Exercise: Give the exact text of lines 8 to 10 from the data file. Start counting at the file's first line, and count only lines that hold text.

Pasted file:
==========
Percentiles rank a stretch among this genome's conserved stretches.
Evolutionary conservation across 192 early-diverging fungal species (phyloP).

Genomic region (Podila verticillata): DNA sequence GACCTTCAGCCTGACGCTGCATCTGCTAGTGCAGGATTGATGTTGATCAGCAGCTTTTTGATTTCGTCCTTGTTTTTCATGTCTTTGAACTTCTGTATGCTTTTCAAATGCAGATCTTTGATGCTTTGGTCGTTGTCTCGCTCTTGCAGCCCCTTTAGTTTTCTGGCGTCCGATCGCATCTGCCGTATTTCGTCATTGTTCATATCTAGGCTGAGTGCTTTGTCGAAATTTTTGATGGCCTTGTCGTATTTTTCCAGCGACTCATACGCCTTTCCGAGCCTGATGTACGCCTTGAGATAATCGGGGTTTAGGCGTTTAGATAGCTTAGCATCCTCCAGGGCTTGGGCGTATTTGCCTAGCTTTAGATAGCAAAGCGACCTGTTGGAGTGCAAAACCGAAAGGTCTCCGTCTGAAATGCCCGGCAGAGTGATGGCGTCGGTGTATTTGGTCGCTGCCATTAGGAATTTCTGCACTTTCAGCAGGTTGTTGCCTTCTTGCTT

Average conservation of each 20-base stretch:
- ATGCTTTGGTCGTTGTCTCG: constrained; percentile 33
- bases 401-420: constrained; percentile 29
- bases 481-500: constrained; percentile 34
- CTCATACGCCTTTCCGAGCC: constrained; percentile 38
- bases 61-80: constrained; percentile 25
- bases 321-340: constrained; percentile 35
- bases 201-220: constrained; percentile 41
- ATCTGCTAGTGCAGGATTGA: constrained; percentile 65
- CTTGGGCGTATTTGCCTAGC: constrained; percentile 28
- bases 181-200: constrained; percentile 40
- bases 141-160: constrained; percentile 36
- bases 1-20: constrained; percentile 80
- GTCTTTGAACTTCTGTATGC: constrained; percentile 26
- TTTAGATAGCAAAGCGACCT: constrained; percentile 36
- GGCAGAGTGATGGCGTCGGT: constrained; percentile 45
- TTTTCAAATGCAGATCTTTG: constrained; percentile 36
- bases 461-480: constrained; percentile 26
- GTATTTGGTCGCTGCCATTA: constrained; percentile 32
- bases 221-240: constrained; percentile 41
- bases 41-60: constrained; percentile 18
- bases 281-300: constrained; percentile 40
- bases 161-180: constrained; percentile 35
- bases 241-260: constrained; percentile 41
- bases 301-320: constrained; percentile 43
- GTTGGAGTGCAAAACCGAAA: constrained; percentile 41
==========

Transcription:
- CTCATACGCCTTTCCGAGCC: constrained; percentile 38
- bases 61-80: constrained; percentile 25
- bases 321-340: constrained; percentile 35